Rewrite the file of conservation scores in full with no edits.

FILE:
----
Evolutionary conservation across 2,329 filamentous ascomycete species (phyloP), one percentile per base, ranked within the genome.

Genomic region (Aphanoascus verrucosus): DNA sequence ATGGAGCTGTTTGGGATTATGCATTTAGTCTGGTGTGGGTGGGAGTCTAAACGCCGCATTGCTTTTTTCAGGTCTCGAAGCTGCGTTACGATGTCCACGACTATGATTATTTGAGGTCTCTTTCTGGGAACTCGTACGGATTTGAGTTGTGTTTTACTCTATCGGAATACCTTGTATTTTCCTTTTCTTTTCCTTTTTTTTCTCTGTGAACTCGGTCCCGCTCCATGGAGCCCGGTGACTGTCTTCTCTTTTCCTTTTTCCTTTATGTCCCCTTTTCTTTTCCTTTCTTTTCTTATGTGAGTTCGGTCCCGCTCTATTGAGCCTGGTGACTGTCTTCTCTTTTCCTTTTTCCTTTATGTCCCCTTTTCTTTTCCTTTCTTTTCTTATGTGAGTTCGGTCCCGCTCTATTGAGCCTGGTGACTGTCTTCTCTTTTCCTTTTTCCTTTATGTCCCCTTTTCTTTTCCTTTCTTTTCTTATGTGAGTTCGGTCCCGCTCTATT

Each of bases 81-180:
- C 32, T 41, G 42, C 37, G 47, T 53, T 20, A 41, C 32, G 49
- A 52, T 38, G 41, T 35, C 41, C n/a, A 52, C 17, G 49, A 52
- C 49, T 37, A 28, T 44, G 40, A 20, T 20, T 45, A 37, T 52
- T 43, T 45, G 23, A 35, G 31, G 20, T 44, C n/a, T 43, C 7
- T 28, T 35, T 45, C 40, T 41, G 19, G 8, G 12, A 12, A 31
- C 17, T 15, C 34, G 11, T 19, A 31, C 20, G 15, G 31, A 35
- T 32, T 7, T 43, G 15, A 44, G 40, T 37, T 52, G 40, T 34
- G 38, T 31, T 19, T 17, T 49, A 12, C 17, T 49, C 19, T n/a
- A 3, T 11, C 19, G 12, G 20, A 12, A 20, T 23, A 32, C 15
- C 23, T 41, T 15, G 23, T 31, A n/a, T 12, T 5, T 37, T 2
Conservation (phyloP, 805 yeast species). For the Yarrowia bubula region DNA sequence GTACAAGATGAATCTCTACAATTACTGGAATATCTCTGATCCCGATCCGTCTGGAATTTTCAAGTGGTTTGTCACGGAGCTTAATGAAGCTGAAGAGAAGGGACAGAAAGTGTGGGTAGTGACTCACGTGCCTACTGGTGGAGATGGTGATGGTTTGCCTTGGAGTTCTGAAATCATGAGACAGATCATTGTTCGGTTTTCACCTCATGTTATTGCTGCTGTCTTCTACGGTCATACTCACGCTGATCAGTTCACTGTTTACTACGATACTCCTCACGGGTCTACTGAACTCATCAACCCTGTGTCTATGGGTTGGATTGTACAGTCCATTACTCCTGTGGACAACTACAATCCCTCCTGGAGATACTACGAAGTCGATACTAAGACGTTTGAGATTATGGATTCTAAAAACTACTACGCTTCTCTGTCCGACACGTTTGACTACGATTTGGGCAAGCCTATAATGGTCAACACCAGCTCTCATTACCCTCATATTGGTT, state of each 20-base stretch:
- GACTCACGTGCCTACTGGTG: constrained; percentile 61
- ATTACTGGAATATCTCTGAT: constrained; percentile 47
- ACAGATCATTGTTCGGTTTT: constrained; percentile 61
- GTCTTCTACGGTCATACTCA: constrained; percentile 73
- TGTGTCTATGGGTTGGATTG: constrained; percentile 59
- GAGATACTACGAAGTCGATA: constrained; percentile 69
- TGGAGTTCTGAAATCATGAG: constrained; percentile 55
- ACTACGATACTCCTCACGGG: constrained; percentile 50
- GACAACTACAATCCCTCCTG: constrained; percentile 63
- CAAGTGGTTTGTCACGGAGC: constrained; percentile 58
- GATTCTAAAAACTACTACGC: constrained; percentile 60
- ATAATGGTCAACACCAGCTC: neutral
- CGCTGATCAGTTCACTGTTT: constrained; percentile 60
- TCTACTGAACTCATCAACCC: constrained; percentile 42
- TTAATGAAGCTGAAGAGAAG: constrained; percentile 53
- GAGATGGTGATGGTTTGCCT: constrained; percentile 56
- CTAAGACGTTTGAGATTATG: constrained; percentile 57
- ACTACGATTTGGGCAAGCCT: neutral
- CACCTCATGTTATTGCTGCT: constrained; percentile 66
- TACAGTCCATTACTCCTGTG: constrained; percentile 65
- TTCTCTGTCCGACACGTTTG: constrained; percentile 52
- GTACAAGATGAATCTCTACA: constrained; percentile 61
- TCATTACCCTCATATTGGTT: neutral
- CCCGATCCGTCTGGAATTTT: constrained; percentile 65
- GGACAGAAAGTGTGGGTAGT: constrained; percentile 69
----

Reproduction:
Evolutionary conservation across 2,329 filamentous ascomycete species (phyloP), one percentile per base, ranked within the genome.

Genomic region (Aphanoascus verrucosus): DNA sequence ATGGAGCTGTTTGGGATTATGCATTTAGTCTGGTGTGGGTGGGAGTCTAAACGCCGCATTGCTTTTTTCAGGTCTCGAAGCTGCGTTACGATGTCCACGACTATGATTATTTGAGGTCTCTTTCTGGGAACTCGTACGGATTTGAGTTGTGTTTTACTCTATCGGAATACCTTGTATTTTCCTTTTCTTTTCCTTTTTTTTCTCTGTGAACTCGGTCCCGCTCCATGGAGCCCGGTGACTGTCTTCTCTTTTCCTTTTTCCTTTATGTCCCCTTTTCTTTTCCTTTCTTTTCTTATGTGAGTTCGGTCCCGCTCTATTGAGCCTGGTGACTGTCTTCTCTTTTCCTTTTTCCTTTATGTCCCCTTTTCTTTTCCTTTCTTTTCTTATGTGAGTTCGGTCCCGCTCTATTGAGCCTGGTGACTGTCTTCTCTTTTCCTTTTTCCTTTATGTCCCCTTTTCTTTTCCTTTCTTTTCTTATGTGAGTTCGGTCCCGCTCTATT

Each of bases 81-180:
- C 32, T 41, G 42, C 37, G 47, T 53, T 20, A 41, C 32, G 49
- A 52, T 38, G 41, T 35, C 41, C n/a, A 52, C 17, G 49, A 52
- C 49, T 37, A 28, T 44, G 40, A 20, T 20, T 45, A 37, T 52
- T 43, T 45, G 23, A 35, G 31, G 20, T 44, C n/a, T 43, C 7
- T 28, T 35, T 45, C 40, T 41, G 19, G 8, G 12, A 12, A 31
- C 17, T 15, C 34, G 11, T 19, A 31, C 20, G 15, G 31, A 35
- T 32, T 7, T 43, G 15, A 44, G 40, T 37, T 52, G 40, T 34
- G 38, T 31, T 19, T 17, T 49, A 12, C 17, T 49, C 19, T n/a
- A 3, T 11, C 19, G 12, G 20, A 12, A 20, T 23, A 32, C 15
- C 23, T 41, T 15, G 23, T 31, A n/a, T 12, T 5, T 37, T 2
Conservation (phyloP, 805 yeast species). For the Yarrowia bubula region DNA sequence GTACAAGATGAATCTCTACAATTACTGGAATATCTCTGATCCCGATCCGTCTGGAATTTTCAAGTGGTTTGTCACGGAGCTTAATGAAGCTGAAGAGAAGGGACAGAAAGTGTGGGTAGTGACTCACGTGCCTACTGGTGGAGATGGTGATGGTTTGCCTTGGAGTTCTGAAATCATGAGACAGATCATTGTTCGGTTTTCACCTCATGTTATTGCTGCTGTCTTCTACGGTCATACTCACGCTGATCAGTTCACTGTTTACTACGATACTCCTCACGGGTCTACTGAACTCATCAACCCTGTGTCTATGGGTTGGATTGTACAGTCCATTACTCCTGTGGACAACTACAATCCCTCCTGGAGATACTACGAAGTCGATACTAAGACGTTTGAGATTATGGATTCTAAAAACTACTACGCTTCTCTGTCCGACACGTTTGACTACGATTTGGGCAAGCCTATAATGGTCAACACCAGCTCTCATTACCCTCATATTGGTT, state of each 20-base stretch:
- GACTCACGTGCCTACTGGTG: constrained; percentile 61
- ATTACTGGAATATCTCTGAT: constrained; percentile 47
- ACAGATCATTGTTCGGTTTT: constrained; percentile 61
- GTCTTCTACGGTCATACTCA: constrained; percentile 73
- TGTGTCTATGGGTTGGATTG: constrained; percentile 59
- GAGATACTACGAAGTCGATA: constrained; percentile 69
- TGGAGTTCTGAAATCATGAG: constrained; percentile 55
- ACTACGATACTCCTCACGGG: constrained; percentile 50
- GACAACTACAATCCCTCCTG: constrained; percentile 63
- CAAGTGGTTTGTCACGGAGC: constrained; percentile 58
- GATTCTAAAAACTACTACGC: constrained; percentile 60
- ATAATGGTCAACACCAGCTC: neutral
- CGCTGATCAGTTCACTGTTT: constrained; percentile 60
- TCTACTGAACTCATCAACCC: constrained; percentile 42
- TTAATGAAGCTGAAGAGAAG: constrained; percentile 53
- GAGATGGTGATGGTTTGCCT: constrained; percentile 56
- CTAAGACGTTTGAGATTATG: constrained; percentile 57
- ACTACGATTTGGGCAAGCCT: neutral
- CACCTCATGTTATTGCTGCT: constrained; percentile 66
- TACAGTCCATTACTCCTGTG: constrained; percentile 65
- TTCTCTGTCCGACACGTTTG: constrained; percentile 52
- GTACAAGATGAATCTCTACA: constrained; percentile 61
- TCATTACCCTCATATTGGTT: neutral
- CCCGATCCGTCTGGAATTTT: constrained; percentile 65
- GGACAGAAAGTGTGGGTAGT: constrained; percentile 69